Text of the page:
As one of the biggest names in Egyptian fashion right now, Salma Abu Deif’s short modelling career has been nothing short of a tour de force. Having broken onto the scene almost by chance, Abu Deif hasn’t looked back as she embarks on a career in a notoriously tricky and fickle industry.
But as one of the most in-demand models – and social media influencers – there’s still much more to come from a young Egyptian whose work belies her tender years, as Cairo Gossip’s Mahmoud Hussein found out.
Is it true that you broke into modelling ‘accidentally’?
Yeah, kind of. A friend of a friend of a friend was organising an open-day and she needed a model, so I stepped in. I was in my second year of university at the time and had no experience whatsoever, so before the show, I was Googling how to model! But I loved it – we tried more than 70 outfits!
If America’s Next Top Model has taught me anything, it’s that modelling is much more than standing around and looking pretty – what’s the process of a photoshoot like?
First I need to know if I’ll be bringing some of my own outfits because I prepare them a day before a shoot. At the shoot itself, I go in for hair and make-up, before we then take on the process of getting the ‘perfect picture’. There are a lot of elements to be taken into consideration – the lighting, the angle, etc – so the average photoshoot can take up to 10 hours, from start to finish.
Sounds harsh. Do you get to enjoy shoots?
Yes, most of the time and, like with anything, I have my favourites. My first one is one of my favourites, but I did photoshoot in Nubia that has always stuck with me. It was super intense – the temperature was 55°C! It was so hot that some of the crew suffered sun-stroke, but after we finished, the whole team decided to stay for one more day to celebrate. Seeing the outcome after such a hard shoot makes it all worth it.
Apart from maybe Kimye, I can’t imagine that many parents envision their child becoming a model – especially in Egypt. Were there any issues when it came to your family?
At first, my dad was anxious, but at no point did they pressure me into reconsidering. They had their concerns, of course, but they’ve supported me since day one and did even more so when they saw that I loved what I was doing and that I was doing it well.
You’re something of a social media celebrity – is Instagram, etc a nuisance to you as a public figure?
At first, I took it for granted. My approach has always been simple; I post photos that I think I look good in. It’s difficult to gauge the taste of your social media followers; I occasionally post photos that are a bit more on the artistic, almost abstract, side, but they don’t get much interaction. But nowadays, I treat my Instagram account as my portfolio – something that reflects my work and my personality.
Nice – but it’s also a breeding ground for trollers and generally nasty people. Do you get a lot of ‘haters’, as they say?
I do occasionally; I’ve had people insulting my family at times. I usually delete the comments and block them if they keep doing it. I don’t want my Instagram to be filled with insults. If you don’t like the pictures, you can always un-follow. But if someone’s just making fun, I leave it.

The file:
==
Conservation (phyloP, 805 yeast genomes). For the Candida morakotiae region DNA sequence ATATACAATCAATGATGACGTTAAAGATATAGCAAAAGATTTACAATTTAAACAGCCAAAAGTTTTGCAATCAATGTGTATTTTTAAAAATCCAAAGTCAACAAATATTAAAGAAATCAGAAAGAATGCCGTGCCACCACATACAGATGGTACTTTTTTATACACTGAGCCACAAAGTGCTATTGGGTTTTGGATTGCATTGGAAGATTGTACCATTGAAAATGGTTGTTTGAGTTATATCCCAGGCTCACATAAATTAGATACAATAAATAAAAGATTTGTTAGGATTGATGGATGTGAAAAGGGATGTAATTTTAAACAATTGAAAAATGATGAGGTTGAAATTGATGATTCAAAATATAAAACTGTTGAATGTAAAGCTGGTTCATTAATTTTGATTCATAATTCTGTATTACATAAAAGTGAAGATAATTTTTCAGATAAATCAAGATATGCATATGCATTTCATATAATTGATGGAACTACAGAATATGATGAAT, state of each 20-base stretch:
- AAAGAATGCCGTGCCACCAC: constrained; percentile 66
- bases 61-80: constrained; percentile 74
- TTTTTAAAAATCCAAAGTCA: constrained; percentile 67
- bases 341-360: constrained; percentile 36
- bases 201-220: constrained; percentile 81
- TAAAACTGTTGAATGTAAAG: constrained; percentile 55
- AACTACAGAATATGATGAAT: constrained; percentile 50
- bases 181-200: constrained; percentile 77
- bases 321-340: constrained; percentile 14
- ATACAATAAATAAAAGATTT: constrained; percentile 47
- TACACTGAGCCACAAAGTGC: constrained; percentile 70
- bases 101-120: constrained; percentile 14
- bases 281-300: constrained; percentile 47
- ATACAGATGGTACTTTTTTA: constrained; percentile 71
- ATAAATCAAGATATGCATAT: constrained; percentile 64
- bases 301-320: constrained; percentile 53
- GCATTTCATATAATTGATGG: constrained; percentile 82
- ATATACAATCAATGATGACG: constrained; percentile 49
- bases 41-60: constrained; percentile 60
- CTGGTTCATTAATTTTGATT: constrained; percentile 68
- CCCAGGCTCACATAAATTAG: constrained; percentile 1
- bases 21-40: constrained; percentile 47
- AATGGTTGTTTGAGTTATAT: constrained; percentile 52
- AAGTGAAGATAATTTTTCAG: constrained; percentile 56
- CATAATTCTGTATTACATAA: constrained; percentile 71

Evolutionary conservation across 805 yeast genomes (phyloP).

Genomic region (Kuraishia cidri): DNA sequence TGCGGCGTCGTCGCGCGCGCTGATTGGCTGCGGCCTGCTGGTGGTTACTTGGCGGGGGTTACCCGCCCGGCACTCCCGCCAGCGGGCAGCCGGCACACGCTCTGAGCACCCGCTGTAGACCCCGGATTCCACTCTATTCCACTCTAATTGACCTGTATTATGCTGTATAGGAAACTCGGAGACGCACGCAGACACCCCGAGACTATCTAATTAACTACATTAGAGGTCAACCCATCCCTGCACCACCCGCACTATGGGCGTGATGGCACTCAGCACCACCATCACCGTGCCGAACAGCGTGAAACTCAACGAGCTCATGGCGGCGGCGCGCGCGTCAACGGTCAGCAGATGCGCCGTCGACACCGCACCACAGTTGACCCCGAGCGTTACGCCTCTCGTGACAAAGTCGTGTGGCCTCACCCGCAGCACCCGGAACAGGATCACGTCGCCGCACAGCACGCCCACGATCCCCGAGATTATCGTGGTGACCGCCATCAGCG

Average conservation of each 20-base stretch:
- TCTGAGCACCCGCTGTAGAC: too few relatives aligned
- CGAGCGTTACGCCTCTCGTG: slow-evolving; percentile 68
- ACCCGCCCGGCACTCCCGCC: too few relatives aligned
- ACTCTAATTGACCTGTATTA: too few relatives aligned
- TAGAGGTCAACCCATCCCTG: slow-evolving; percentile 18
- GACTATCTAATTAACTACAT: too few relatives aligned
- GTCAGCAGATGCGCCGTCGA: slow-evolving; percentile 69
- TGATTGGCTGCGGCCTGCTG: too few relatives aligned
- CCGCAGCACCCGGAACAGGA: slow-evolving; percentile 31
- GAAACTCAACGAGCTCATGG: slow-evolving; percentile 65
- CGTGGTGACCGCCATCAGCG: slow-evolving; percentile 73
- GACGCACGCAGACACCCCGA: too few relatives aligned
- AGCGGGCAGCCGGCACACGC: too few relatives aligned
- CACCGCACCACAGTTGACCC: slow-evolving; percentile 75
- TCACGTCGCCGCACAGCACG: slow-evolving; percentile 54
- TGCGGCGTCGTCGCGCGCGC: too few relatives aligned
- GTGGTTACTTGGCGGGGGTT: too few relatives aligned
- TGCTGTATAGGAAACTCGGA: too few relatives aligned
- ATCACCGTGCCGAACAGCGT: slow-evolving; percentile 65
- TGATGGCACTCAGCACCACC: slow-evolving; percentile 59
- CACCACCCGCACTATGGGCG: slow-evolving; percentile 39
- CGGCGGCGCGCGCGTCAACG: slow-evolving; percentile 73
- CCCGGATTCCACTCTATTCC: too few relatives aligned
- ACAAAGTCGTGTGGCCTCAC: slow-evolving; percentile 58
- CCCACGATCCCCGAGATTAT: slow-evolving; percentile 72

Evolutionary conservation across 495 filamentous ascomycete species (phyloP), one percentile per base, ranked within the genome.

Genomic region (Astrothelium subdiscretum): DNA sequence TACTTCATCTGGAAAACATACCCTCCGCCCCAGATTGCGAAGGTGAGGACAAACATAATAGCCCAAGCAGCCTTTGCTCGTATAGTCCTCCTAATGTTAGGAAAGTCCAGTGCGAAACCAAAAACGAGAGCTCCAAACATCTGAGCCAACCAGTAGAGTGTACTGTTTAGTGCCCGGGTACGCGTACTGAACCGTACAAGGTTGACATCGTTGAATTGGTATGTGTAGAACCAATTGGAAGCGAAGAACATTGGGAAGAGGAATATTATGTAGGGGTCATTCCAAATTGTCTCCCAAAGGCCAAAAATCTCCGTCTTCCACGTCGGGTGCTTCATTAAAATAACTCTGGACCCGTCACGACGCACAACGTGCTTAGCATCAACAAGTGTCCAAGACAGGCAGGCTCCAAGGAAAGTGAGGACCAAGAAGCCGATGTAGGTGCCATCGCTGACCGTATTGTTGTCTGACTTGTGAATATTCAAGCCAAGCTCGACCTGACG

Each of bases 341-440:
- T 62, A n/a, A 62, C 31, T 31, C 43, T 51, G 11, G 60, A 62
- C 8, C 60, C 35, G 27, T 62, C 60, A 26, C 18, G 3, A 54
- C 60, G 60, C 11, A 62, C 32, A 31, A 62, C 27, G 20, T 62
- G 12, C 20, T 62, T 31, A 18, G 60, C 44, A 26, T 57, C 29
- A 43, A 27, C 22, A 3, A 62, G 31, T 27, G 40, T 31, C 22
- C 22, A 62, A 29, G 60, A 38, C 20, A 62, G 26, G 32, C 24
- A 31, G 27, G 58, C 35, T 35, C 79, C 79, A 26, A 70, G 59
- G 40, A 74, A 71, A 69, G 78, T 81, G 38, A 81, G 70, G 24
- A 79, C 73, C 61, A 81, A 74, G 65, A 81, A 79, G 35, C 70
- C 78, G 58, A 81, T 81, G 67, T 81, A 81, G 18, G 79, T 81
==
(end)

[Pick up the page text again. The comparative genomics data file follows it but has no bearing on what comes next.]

You often get recognised in public – how are you treated out in the big, bad world by celebrity-spotters?
It’s generally fine, but there’s a strange expectation when people see me. For example, I went to Cairo Festival City to grab a bite from the food court once, with messy hair and sweatpants – I was getting some KFC, so I need to be comfortable! Anyway, later on, I was looking through some comments on Instagram and someone had just written something as simple as ‘pretty’, to which someone replied “Pretty? You should have seen her at Cairo Festival City today.”
I don’t know if he meant it in a spiteful way, but I thought it was funny so I left the comment. It’s funny when people expect you to have your full make-up on wherever you go. They have this picture-perfect image of you.
You travelled to Europe at one point to meet with some modelling agencies, but it didn’t quite go to plan….
Yeah, the purpose of the trip – or at least the original one – was to send my portfolio to some agencies and take some meetings if possible. I did a lot of research – including finding the addresses of the agencies I wanted to target – but when I went to the first one, in Paris, it was closed. I didn’t think much of it, so I just tried to work through my list, but kept finding all the agencies closed. It turned out that modelling agencies in Europe take August off!
But I didn’t let it ruin the trip – I was by myself, but I used the opportunity to explore the cities, because it was actually my first time travelling abroad. My dad used to have a fear of flying, so the whole experience was so unique to me.
You’ve since caught the wanderlust bug since – tell us about your recent trips within Africa.
I went to Zanzibar this year on a trip sponsored by Trippin’ Travel. I’d always wanted to attend a full moon festival and I was lucky enough to attend the very last day of it. We were a group of social media influencers promoting the trip and we actually met other Egyptians in Zanzibar. There were so many, in fact, that we ended up laying Samira Saeed songs during the festival!
Kenya has always been at the top of my list and I travelled there by myself after the Zanzibar trip – it was like being in a National Geographic show at times. The people are so friendly and so generous.
What does the future hold for Salma Abu Deif?
I’m trying to figure that out. I don’t just want to be a model on an international scale; I want to be one that carries her country, identity and own unique style into her work. I’m exploring my horizons and I’ve also actually been taking acting classes – but I still need a lot of training, so who knows.
Stay up-to-date with all things Salma on Instagram.
By Mahmoud Hussein
(Photo: nineteen84 Management)